The Misunderstood shoe


   The Steinbreder shoe is an old fashioned hookless shoe from the 1930's. There are occasional Steinbreder shoes found. While not abundant, after nearly 70 years the shoes are still showing up and cannot be classified as rare. Many collectors in making their first find of a Steinbreder shoe, refer to it as homemade or even primitive. Well, not so. That is the misunderstood part. There is no disputing that the shoe's characteristics are not quite what is normally found in a professionally forged pitching shoe.

   Not only was the Steinbreder shoe commercially produced and successful on the retail market, the shoe was patented. William J. Steinbreder (Pine Lawn, Missouri) applied for patent on August 14, 1930 and received approval on June 6, 1933. The shoe apparently was manufactured by Beehler Steel Products Company of St. Louis, Missouri as the patent was assigned to that corporation.

   What is a bit of a puzzle is why during a time when nearly all manufacturers and design initiatives were aimed at developing hooked model tournaments shoes, Steinbreder was designing a soon to be obsolete hookless shoe. No doubt the focus had been totally on a revised manner of producing a pitching shoe in a less expensive process and then hit the market for big sales and profits by offering a low-priced shoe. In the present day we refer to the inexpensive hardware store line of shoes as picnic shoes. The Steinbreder was the picnic shoe of the hookless shoes.

   The shoe was designed to be produced by taking a regular bar steel and bending the bar into the shape of a horseshoe and then placing the shoe in a jig to bend the tips of the points down into heel calks. The toe calk was a rectangle shape piece riveted into place. This is the only shoe which has a toe calk of all flat sides and square edges. However, the Steinbreder shoe is not the only shoe with bend-around heel calks. There are a couple of other shoes with that feature. One is the original model of the Leader shoe produced by Octigon prior to being acquired by St. Pien-e. The old Leader shoes had an extreme homemade look. Not only were the heel calks stamp pressed into shape, the toe calk was stamped also.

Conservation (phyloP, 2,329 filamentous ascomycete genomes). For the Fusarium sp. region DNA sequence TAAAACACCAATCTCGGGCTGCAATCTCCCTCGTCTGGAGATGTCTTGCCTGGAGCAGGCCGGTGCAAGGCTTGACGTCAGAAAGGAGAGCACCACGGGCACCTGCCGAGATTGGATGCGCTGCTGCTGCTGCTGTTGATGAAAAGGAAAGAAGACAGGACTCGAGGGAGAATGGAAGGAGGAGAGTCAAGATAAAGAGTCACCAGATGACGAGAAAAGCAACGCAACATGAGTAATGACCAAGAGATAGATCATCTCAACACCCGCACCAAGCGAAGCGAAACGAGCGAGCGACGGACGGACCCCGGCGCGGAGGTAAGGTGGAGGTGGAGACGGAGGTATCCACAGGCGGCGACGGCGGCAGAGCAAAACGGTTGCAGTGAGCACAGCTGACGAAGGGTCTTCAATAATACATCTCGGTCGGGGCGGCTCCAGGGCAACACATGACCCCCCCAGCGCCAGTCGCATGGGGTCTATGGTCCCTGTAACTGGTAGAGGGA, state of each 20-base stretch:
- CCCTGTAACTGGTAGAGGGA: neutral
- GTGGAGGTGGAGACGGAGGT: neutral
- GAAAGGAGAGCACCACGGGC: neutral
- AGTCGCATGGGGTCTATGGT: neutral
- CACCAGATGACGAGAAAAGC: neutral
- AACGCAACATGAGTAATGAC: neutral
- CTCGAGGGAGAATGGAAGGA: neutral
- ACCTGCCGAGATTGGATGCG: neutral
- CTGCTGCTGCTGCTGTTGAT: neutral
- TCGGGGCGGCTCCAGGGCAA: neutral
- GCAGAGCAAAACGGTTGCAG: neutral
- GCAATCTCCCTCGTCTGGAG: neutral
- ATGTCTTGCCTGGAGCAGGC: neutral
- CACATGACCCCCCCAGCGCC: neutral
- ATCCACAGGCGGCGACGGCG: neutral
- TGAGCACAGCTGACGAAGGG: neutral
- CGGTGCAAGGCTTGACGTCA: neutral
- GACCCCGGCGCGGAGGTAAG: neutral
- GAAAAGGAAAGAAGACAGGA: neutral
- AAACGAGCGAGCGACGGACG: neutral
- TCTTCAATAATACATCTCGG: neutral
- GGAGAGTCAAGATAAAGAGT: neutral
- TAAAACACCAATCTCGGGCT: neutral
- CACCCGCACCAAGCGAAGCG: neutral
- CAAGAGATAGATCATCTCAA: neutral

Somehow the toe calk was formed by scooping out material from the blade and bending it down into place to form the toe calk. Whether primitive looking or not, the shoe had success in the market place, as nearly 70 years later the old model Leaders are still showing up.

   When you see your next Steinbreder shoe, notice there is a slight concave grove across the front of each heel calk. That's by design and is even included in the dialog of his patent. The grove was for the forefinger of the pitching hand. In those days, that was a common and accepted method of a pitching grip. His design even accommodated left-handed pitchers.

For the advanced collector, there are two versions of the Steinbreder shoe needed to achieve collection honor. There are the most common Steinbreders that are brandless but the patent number '1913009' is stamped on the topside of the right blade. And then there are a few Steinbreders showing up that state 'Patent Pending'. So here is a shoe that is not homemade, or blacksmith made, is not a primitive shoe. The shoe is one of the few that received patent approval and had some retail success otherwise we wouldn't be finding them today.

Trader Jottings

  •    This series has continued for five years already. Our roster of collectors and traders has gradually increased since the original list of 18 was typed up. The roster now has 60 collectors. There are still many collectors across the country that have not signed up or made contact with me even though I have made numerous requests over the past years. Recently it hit me, if Newsline is received by 25 of our membership that would explain that 75 of the collectors have never seen a Horseshoe Trader article or any of my invitations. Help out here. If you know of a collector, and they do not subscribe to Newsline and are not aware of our collector group, please put them in touch with me. Bob Dunn 6417 Georgia Ave No, Brooklyn Park, MN 55428